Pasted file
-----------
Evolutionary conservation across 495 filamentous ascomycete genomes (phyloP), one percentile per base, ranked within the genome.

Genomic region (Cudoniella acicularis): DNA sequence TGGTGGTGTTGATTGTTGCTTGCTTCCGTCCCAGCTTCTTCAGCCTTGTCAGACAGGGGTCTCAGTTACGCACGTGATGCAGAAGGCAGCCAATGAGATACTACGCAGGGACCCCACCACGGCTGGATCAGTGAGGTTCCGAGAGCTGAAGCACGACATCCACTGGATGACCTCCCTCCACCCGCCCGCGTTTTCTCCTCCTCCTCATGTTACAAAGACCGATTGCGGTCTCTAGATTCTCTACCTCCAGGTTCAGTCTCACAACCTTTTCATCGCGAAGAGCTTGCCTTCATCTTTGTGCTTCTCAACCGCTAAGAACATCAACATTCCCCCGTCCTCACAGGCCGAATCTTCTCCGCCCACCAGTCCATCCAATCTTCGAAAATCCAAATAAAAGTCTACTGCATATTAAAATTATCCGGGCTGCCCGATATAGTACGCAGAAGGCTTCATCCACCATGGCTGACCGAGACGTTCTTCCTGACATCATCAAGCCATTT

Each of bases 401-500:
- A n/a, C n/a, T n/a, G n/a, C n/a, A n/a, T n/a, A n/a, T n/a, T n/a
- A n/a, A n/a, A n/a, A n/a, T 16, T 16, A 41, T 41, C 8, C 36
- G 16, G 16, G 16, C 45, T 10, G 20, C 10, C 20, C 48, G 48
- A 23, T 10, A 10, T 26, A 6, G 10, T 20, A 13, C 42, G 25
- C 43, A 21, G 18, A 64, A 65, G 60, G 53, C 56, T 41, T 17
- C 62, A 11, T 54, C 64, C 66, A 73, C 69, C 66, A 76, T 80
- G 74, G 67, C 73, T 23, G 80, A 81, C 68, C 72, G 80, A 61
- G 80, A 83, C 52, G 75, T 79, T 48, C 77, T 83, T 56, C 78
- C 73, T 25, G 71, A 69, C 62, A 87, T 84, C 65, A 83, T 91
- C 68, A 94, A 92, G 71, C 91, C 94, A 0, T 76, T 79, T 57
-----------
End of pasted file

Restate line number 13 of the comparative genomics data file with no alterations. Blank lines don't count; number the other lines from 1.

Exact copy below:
- C 68, A 94, A 92, G 71, C 91, C 94, A 0, T 76, T 79, T 57